MOEBIUS AND PLANK
Fans of krautrock should hopefully automatically know the name Conny Plank, hospital the record producer/engineer behind the console for the first several Kraftwerk albums, salve and who also worked in various capacities with Cluster, Brian Eno, Neu!, Ultravox, Devo, Can, Kraan and Guru Guru. Wikipedia sez:
“Plank (who began his career as soundman for Marlene Dietrich) was an ardent believer in the possibilities of electronic music and a master of creating startling electronic soundscapes, but he was also adept at blending them with conventional sounds, or natural sounds given unconventional treatments, such as using large metal containers and other industrial objects as percussion instruments.
He was one of the first European producers to fully exploit the possibilities of using multi-track recording facilities to create dramatic production effects and treatments that acted as musical and rhetorical elements in their own right, rather than mere gimmicks. He favoured sometimes harsh-sounding effects and contrasting audio spaces for each element in the mix. His best work stands in stark opposition to the smooth, ‘evened-out’ sound that predominated in most commercial pop and rock at that time.”
Dieter Mobieus was one half of the duo Cluster, and collaborated with Plank on five albums over the course of the 1980s, under the moniker Mobieus & Plank. Their first two albums, “Rastakraut Pasta” and “Material”, are masterful slabs of blurpy weirdness, full of mystery, smiles and syrupy velocity. Again, Wikipedia sez:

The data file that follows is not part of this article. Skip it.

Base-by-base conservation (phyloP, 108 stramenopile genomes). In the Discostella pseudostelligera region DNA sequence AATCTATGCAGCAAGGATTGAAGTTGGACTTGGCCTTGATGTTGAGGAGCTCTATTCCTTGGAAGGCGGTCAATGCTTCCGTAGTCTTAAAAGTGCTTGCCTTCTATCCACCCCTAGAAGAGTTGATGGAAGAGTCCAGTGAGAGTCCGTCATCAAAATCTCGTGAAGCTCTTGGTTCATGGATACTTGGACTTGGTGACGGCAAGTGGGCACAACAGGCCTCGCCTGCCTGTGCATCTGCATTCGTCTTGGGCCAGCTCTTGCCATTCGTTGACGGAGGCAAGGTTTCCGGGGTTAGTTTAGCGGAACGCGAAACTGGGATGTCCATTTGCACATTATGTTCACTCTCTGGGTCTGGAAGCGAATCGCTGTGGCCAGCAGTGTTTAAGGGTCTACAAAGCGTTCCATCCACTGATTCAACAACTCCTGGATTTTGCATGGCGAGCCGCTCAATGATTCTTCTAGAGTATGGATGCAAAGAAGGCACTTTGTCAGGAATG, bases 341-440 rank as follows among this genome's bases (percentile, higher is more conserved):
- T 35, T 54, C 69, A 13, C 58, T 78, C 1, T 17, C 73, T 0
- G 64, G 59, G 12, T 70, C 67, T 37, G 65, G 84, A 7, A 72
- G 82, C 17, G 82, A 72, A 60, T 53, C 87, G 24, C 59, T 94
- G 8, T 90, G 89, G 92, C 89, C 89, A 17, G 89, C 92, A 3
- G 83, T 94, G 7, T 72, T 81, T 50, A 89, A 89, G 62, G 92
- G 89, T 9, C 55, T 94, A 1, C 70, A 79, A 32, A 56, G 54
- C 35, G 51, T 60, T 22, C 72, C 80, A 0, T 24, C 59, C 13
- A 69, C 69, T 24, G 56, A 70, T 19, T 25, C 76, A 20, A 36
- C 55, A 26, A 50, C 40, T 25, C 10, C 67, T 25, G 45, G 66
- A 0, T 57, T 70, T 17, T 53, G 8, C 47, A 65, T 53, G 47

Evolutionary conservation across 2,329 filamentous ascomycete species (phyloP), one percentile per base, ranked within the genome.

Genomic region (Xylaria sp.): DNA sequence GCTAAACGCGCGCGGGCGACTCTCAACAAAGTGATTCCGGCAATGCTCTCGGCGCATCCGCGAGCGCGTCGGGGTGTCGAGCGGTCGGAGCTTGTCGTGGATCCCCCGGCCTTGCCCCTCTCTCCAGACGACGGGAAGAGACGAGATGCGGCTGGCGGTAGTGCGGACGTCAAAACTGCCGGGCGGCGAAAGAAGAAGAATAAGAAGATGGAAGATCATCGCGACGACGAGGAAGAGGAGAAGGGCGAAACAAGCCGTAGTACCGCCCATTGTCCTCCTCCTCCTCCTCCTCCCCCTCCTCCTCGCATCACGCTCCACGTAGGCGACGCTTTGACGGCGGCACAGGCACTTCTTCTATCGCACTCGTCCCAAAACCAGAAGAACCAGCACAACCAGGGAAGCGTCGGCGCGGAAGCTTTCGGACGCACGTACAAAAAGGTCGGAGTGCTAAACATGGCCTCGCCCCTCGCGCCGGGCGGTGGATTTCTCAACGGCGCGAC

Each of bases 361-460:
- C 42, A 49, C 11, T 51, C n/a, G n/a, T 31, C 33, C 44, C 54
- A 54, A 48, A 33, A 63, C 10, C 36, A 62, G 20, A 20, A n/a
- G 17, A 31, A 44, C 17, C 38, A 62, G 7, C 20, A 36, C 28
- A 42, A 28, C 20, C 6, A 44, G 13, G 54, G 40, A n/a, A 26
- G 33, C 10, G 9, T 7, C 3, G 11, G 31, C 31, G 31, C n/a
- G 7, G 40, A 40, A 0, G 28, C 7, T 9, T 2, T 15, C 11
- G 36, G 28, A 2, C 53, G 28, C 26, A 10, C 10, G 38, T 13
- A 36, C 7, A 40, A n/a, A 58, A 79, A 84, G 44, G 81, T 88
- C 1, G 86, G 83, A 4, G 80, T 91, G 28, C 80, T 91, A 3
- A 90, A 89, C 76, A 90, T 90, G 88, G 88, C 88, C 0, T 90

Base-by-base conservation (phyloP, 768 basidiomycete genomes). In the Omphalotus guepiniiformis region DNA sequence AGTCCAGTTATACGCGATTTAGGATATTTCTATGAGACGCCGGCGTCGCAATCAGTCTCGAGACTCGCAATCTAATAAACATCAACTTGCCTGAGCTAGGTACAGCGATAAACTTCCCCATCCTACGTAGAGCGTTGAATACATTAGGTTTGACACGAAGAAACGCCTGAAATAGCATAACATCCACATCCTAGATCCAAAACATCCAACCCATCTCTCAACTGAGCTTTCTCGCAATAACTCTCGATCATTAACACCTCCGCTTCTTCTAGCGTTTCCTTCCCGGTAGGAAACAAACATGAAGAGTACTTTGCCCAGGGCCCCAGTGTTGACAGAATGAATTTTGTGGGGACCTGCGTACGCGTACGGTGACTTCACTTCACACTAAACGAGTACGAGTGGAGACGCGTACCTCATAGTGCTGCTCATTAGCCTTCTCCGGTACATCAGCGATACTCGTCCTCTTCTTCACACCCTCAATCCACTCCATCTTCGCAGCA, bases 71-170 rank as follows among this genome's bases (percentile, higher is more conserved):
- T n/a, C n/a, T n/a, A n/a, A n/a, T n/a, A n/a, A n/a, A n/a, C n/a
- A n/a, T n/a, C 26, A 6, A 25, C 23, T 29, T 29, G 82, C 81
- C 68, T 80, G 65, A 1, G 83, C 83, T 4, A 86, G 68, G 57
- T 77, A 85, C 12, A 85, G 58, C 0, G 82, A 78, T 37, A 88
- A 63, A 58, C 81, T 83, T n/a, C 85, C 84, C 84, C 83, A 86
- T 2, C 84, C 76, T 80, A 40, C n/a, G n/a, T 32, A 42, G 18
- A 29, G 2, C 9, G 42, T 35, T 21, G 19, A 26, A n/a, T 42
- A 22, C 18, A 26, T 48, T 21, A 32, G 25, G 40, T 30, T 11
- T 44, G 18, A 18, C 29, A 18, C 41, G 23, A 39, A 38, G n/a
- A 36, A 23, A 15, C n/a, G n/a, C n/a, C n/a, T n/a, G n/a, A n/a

“‘Rastakraut Pasta’ was released in 1980 on the Hamburg-based Sky Records label. It featured offbeat and experimental electronic music, at times influenced by reggae as the album title suggests. All instruments and vocals are credited to Moebius & Plank except for bass on three tracks which was played by Can alumnus Holger Czukay. The second album, ‘Material’, was released by Sky in 1981 and featured driving electronic rhythms on most of the tracks. Steven and Alan Freeman, writing in ‘The Crack In The Cosmic Egg’ describe the first two albums, in part, this way: “Their early albums as a duo were revelations of innovation, bringing unlikely combinations of industrial rock, cosmic and even dub music (on ‘Rastakraut Pasta’) together in a hybrid of genres. A reborn spirit of Krautrock that played recklessly with offbeat forms…” The incessant, forceful beat on ‘Conditionierer’, the opening track of ‘Material’, could easily have been suitable for club dance music if not for all the odd electronic sounds added on top.”